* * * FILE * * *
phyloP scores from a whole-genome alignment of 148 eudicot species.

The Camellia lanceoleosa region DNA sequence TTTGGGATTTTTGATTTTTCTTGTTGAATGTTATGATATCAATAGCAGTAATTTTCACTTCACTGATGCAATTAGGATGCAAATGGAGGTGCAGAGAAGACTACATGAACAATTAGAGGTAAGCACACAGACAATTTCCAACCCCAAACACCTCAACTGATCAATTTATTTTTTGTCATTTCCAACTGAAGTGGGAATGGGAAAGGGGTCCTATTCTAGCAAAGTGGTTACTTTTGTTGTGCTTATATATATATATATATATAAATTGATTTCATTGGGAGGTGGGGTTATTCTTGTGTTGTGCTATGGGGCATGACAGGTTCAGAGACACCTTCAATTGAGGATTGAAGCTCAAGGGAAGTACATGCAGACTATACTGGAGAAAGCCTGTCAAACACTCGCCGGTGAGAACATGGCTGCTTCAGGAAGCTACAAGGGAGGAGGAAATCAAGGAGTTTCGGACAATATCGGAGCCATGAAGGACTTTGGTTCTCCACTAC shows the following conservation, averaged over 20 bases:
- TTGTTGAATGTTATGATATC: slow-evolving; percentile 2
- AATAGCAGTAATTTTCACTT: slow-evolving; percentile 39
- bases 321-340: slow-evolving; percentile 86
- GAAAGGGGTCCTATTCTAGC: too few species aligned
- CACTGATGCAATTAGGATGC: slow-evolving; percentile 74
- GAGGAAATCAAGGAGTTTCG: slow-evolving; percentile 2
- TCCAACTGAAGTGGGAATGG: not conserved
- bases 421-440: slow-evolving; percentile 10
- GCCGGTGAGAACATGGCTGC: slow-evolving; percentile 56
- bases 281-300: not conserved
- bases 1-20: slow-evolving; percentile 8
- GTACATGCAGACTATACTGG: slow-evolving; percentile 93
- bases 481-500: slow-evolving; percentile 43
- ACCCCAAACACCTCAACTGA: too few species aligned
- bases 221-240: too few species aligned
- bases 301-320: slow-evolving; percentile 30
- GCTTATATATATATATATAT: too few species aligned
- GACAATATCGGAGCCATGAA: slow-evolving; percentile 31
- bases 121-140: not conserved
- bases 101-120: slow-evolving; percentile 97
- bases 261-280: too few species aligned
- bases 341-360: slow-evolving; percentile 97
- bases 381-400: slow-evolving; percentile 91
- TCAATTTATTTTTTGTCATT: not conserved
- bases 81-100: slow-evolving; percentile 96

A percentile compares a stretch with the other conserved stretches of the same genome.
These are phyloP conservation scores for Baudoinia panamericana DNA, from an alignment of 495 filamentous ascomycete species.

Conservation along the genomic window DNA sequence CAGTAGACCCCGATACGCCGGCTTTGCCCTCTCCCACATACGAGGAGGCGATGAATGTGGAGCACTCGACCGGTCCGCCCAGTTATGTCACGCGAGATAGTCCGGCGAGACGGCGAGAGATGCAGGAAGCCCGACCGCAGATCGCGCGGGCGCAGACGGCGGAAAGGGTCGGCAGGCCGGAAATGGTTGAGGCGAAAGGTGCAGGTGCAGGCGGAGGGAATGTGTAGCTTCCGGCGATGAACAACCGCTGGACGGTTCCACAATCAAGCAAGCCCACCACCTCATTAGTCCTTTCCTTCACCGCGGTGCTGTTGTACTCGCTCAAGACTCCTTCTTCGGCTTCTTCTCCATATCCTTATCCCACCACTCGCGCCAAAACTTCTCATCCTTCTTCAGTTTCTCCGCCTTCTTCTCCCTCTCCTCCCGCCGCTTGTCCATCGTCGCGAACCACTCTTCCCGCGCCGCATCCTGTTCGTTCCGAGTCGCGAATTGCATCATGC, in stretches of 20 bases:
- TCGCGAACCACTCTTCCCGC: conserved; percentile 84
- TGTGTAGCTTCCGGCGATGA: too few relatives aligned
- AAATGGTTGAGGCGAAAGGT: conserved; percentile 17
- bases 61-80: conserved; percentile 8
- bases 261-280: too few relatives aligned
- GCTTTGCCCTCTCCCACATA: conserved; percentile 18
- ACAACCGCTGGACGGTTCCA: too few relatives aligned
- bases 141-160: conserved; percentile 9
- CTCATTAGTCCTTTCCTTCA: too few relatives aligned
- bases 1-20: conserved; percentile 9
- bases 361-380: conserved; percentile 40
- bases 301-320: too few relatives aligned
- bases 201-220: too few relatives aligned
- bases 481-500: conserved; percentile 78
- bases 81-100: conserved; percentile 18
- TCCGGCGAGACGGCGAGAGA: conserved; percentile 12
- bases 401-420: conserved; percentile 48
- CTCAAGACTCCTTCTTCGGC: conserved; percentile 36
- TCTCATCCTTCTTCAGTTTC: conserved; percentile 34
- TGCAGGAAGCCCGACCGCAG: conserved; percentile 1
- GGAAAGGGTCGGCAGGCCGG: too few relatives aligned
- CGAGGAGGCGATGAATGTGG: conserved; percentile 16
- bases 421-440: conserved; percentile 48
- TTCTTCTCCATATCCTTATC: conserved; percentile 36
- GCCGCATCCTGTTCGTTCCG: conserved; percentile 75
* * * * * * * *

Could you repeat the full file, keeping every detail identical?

phyloP scores from a whole-genome alignment of 148 eudicot species.

The Camellia lanceoleosa region DNA sequence TTTGGGATTTTTGATTTTTCTTGTTGAATGTTATGATATCAATAGCAGTAATTTTCACTTCACTGATGCAATTAGGATGCAAATGGAGGTGCAGAGAAGACTACATGAACAATTAGAGGTAAGCACACAGACAATTTCCAACCCCAAACACCTCAACTGATCAATTTATTTTTTGTCATTTCCAACTGAAGTGGGAATGGGAAAGGGGTCCTATTCTAGCAAAGTGGTTACTTTTGTTGTGCTTATATATATATATATATATAAATTGATTTCATTGGGAGGTGGGGTTATTCTTGTGTTGTGCTATGGGGCATGACAGGTTCAGAGACACCTTCAATTGAGGATTGAAGCTCAAGGGAAGTACATGCAGACTATACTGGAGAAAGCCTGTCAAACACTCGCCGGTGAGAACATGGCTGCTTCAGGAAGCTACAAGGGAGGAGGAAATCAAGGAGTTTCGGACAATATCGGAGCCATGAAGGACTTTGGTTCTCCACTAC shows the following conservation, averaged over 20 bases:
- TTGTTGAATGTTATGATATC: slow-evolving; percentile 2
- AATAGCAGTAATTTTCACTT: slow-evolving; percentile 39
- bases 321-340: slow-evolving; percentile 86
- GAAAGGGGTCCTATTCTAGC: too few species aligned
- CACTGATGCAATTAGGATGC: slow-evolving; percentile 74
- GAGGAAATCAAGGAGTTTCG: slow-evolving; percentile 2
- TCCAACTGAAGTGGGAATGG: not conserved
- bases 421-440: slow-evolving; percentile 10
- GCCGGTGAGAACATGGCTGC: slow-evolving; percentile 56
- bases 281-300: not conserved
- bases 1-20: slow-evolving; percentile 8
- GTACATGCAGACTATACTGG: slow-evolving; percentile 93
- bases 481-500: slow-evolving; percentile 43
- ACCCCAAACACCTCAACTGA: too few species aligned
- bases 221-240: too few species aligned
- bases 301-320: slow-evolving; percentile 30
- GCTTATATATATATATATAT: too few species aligned
- GACAATATCGGAGCCATGAA: slow-evolving; percentile 31
- bases 121-140: not conserved
- bases 101-120: slow-evolving; percentile 97
- bases 261-280: too few species aligned
- bases 341-360: slow-evolving; percentile 97
- bases 381-400: slow-evolving; percentile 91
- TCAATTTATTTTTTGTCATT: not conserved
- bases 81-100: slow-evolving; percentile 96

A percentile compares a stretch with the other conserved stretches of the same genome.
These are phyloP conservation scores for Baudoinia panamericana DNA, from an alignment of 495 filamentous ascomycete species.

Conservation along the genomic window DNA sequence CAGTAGACCCCGATACGCCGGCTTTGCCCTCTCCCACATACGAGGAGGCGATGAATGTGGAGCACTCGACCGGTCCGCCCAGTTATGTCACGCGAGATAGTCCGGCGAGACGGCGAGAGATGCAGGAAGCCCGACCGCAGATCGCGCGGGCGCAGACGGCGGAAAGGGTCGGCAGGCCGGAAATGGTTGAGGCGAAAGGTGCAGGTGCAGGCGGAGGGAATGTGTAGCTTCCGGCGATGAACAACCGCTGGACGGTTCCACAATCAAGCAAGCCCACCACCTCATTAGTCCTTTCCTTCACCGCGGTGCTGTTGTACTCGCTCAAGACTCCTTCTTCGGCTTCTTCTCCATATCCTTATCCCACCACTCGCGCCAAAACTTCTCATCCTTCTTCAGTTTCTCCGCCTTCTTCTCCCTCTCCTCCCGCCGCTTGTCCATCGTCGCGAACCACTCTTCCCGCGCCGCATCCTGTTCGTTCCGAGTCGCGAATTGCATCATGC, in stretches of 20 bases:
- TCGCGAACCACTCTTCCCGC: conserved; percentile 84
- TGTGTAGCTTCCGGCGATGA: too few relatives aligned
- AAATGGTTGAGGCGAAAGGT: conserved; percentile 17
- bases 61-80: conserved; percentile 8
- bases 261-280: too few relatives aligned
- GCTTTGCCCTCTCCCACATA: conserved; percentile 18
- ACAACCGCTGGACGGTTCCA: too few relatives aligned
- bases 141-160: conserved; percentile 9
- CTCATTAGTCCTTTCCTTCA: too few relatives aligned
- bases 1-20: conserved; percentile 9
- bases 361-380: conserved; percentile 40
- bases 301-320: too few relatives aligned
- bases 201-220: too few relatives aligned
- bases 481-500: conserved; percentile 78
- bases 81-100: conserved; percentile 18
- TCCGGCGAGACGGCGAGAGA: conserved; percentile 12
- bases 401-420: conserved; percentile 48
- CTCAAGACTCCTTCTTCGGC: conserved; percentile 36
- TCTCATCCTTCTTCAGTTTC: conserved; percentile 34
- TGCAGGAAGCCCGACCGCAG: conserved; percentile 1
- GGAAAGGGTCGGCAGGCCGG: too few relatives aligned
- CGAGGAGGCGATGAATGTGG: conserved; percentile 16
- bases 421-440: conserved; percentile 48
- TTCTTCTCCATATCCTTATC: conserved; percentile 36
- GCCGCATCCTGTTCGTTCCG: conserved; percentile 75